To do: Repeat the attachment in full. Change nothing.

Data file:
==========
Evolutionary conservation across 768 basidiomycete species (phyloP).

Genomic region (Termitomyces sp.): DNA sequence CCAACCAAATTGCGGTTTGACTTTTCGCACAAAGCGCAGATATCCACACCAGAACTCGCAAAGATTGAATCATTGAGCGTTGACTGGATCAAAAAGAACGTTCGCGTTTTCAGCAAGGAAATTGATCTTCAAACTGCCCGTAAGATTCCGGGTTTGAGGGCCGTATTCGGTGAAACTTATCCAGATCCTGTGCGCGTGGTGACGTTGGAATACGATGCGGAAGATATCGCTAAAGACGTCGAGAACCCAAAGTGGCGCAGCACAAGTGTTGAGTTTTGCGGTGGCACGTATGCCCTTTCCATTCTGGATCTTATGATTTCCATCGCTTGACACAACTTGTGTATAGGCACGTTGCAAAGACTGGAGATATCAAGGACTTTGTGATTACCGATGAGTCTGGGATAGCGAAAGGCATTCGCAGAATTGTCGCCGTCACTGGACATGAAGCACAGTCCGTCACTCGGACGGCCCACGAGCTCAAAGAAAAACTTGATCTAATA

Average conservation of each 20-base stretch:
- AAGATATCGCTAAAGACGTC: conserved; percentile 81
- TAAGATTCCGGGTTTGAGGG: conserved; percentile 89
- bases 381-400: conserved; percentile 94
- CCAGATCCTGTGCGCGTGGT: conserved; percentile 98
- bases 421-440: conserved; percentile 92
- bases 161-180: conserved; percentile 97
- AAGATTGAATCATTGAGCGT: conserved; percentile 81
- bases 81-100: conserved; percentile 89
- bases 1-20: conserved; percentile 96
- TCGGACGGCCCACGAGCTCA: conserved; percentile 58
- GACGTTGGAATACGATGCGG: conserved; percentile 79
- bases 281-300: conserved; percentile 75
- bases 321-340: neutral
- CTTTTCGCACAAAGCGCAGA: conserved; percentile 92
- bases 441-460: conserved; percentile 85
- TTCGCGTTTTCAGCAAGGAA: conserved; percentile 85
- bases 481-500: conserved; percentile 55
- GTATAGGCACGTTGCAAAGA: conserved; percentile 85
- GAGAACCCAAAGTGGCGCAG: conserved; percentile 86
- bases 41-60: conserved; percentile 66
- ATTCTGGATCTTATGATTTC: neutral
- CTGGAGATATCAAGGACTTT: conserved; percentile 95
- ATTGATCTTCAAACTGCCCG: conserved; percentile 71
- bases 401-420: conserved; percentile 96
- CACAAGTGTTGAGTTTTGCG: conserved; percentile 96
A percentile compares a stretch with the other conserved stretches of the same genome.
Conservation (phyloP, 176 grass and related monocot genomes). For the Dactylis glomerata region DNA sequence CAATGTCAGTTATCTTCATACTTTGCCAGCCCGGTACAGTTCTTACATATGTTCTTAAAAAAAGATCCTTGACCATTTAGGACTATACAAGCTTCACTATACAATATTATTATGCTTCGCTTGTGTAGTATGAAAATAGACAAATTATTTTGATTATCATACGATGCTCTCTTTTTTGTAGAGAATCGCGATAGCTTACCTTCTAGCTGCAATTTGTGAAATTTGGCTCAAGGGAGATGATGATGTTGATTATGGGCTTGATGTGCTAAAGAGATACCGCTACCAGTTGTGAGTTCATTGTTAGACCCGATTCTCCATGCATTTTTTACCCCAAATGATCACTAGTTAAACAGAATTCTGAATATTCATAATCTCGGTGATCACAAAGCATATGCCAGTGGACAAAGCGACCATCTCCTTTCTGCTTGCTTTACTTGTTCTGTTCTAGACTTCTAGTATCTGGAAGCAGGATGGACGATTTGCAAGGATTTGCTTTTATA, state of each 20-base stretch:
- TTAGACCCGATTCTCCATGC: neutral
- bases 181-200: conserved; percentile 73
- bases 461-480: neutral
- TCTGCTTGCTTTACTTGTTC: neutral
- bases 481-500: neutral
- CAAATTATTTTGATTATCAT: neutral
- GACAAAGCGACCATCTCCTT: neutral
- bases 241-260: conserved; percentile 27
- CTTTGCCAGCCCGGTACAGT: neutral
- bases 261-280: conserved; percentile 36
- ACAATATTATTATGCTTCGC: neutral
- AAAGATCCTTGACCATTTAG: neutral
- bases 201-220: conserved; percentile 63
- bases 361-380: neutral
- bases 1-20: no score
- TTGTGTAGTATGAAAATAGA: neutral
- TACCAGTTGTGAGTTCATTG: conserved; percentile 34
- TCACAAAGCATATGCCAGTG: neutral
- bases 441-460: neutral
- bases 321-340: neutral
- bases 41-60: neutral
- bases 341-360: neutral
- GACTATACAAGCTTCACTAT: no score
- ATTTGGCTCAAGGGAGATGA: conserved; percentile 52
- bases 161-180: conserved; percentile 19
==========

Evolutionary conservation across 768 basidiomycete species (phyloP).

Genomic region (Termitomyces sp.): DNA sequence CCAACCAAATTGCGGTTTGACTTTTCGCACAAAGCGCAGATATCCACACCAGAACTCGCAAAGATTGAATCATTGAGCGTTGACTGGATCAAAAAGAACGTTCGCGTTTTCAGCAAGGAAATTGATCTTCAAACTGCCCGTAAGATTCCGGGTTTGAGGGCCGTATTCGGTGAAACTTATCCAGATCCTGTGCGCGTGGTGACGTTGGAATACGATGCGGAAGATATCGCTAAAGACGTCGAGAACCCAAAGTGGCGCAGCACAAGTGTTGAGTTTTGCGGTGGCACGTATGCCCTTTCCATTCTGGATCTTATGATTTCCATCGCTTGACACAACTTGTGTATAGGCACGTTGCAAAGACTGGAGATATCAAGGACTTTGTGATTACCGATGAGTCTGGGATAGCGAAAGGCATTCGCAGAATTGTCGCCGTCACTGGACATGAAGCACAGTCCGTCACTCGGACGGCCCACGAGCTCAAAGAAAAACTTGATCTAATA

Average conservation of each 20-base stretch:
- AAGATATCGCTAAAGACGTC: conserved; percentile 81
- TAAGATTCCGGGTTTGAGGG: conserved; percentile 89
- bases 381-400: conserved; percentile 94
- CCAGATCCTGTGCGCGTGGT: conserved; percentile 98
- bases 421-440: conserved; percentile 92
- bases 161-180: conserved; percentile 97
- AAGATTGAATCATTGAGCGT: conserved; percentile 81
- bases 81-100: conserved; percentile 89
- bases 1-20: conserved; percentile 96
- TCGGACGGCCCACGAGCTCA: conserved; percentile 58
- GACGTTGGAATACGATGCGG: conserved; percentile 79
- bases 281-300: conserved; percentile 75
- bases 321-340: neutral
- CTTTTCGCACAAAGCGCAGA: conserved; percentile 92
- bases 441-460: conserved; percentile 85
- TTCGCGTTTTCAGCAAGGAA: conserved; percentile 85
- bases 481-500: conserved; percentile 55
- GTATAGGCACGTTGCAAAGA: conserved; percentile 85
- GAGAACCCAAAGTGGCGCAG: conserved; percentile 86
- bases 41-60: conserved; percentile 66
- ATTCTGGATCTTATGATTTC: neutral
- CTGGAGATATCAAGGACTTT: conserved; percentile 95
- ATTGATCTTCAAACTGCCCG: conserved; percentile 71
- bases 401-420: conserved; percentile 96
- CACAAGTGTTGAGTTTTGCG: conserved; percentile 96
A percentile compares a stretch with the other conserved stretches of the same genome.
Conservation (phyloP, 176 grass and related monocot genomes). For the Dactylis glomerata region DNA sequence CAATGTCAGTTATCTTCATACTTTGCCAGCCCGGTACAGTTCTTACATATGTTCTTAAAAAAAGATCCTTGACCATTTAGGACTATACAAGCTTCACTATACAATATTATTATGCTTCGCTTGTGTAGTATGAAAATAGACAAATTATTTTGATTATCATACGATGCTCTCTTTTTTGTAGAGAATCGCGATAGCTTACCTTCTAGCTGCAATTTGTGAAATTTGGCTCAAGGGAGATGATGATGTTGATTATGGGCTTGATGTGCTAAAGAGATACCGCTACCAGTTGTGAGTTCATTGTTAGACCCGATTCTCCATGCATTTTTTACCCCAAATGATCACTAGTTAAACAGAATTCTGAATATTCATAATCTCGGTGATCACAAAGCATATGCCAGTGGACAAAGCGACCATCTCCTTTCTGCTTGCTTTACTTGTTCTGTTCTAGACTTCTAGTATCTGGAAGCAGGATGGACGATTTGCAAGGATTTGCTTTTATA, state of each 20-base stretch:
- TTAGACCCGATTCTCCATGC: neutral
- bases 181-200: conserved; percentile 73
- bases 461-480: neutral
- TCTGCTTGCTTTACTTGTTC: neutral
- bases 481-500: neutral
- CAAATTATTTTGATTATCAT: neutral
- GACAAAGCGACCATCTCCTT: neutral
- bases 241-260: conserved; percentile 27
- CTTTGCCAGCCCGGTACAGT: neutral
- bases 261-280: conserved; percentile 36
- ACAATATTATTATGCTTCGC: neutral
- AAAGATCCTTGACCATTTAG: neutral
- bases 201-220: conserved; percentile 63
- bases 361-380: neutral
- bases 1-20: no score
- TTGTGTAGTATGAAAATAGA: neutral
- TACCAGTTGTGAGTTCATTG: conserved; percentile 34
- TCACAAAGCATATGCCAGTG: neutral
- bases 441-460: neutral
- bases 321-340: neutral
- bases 41-60: neutral
- bases 341-360: neutral
- GACTATACAAGCTTCACTAT: no score
- ATTTGGCTCAAGGGAGATGA: conserved; percentile 52
- bases 161-180: conserved; percentile 19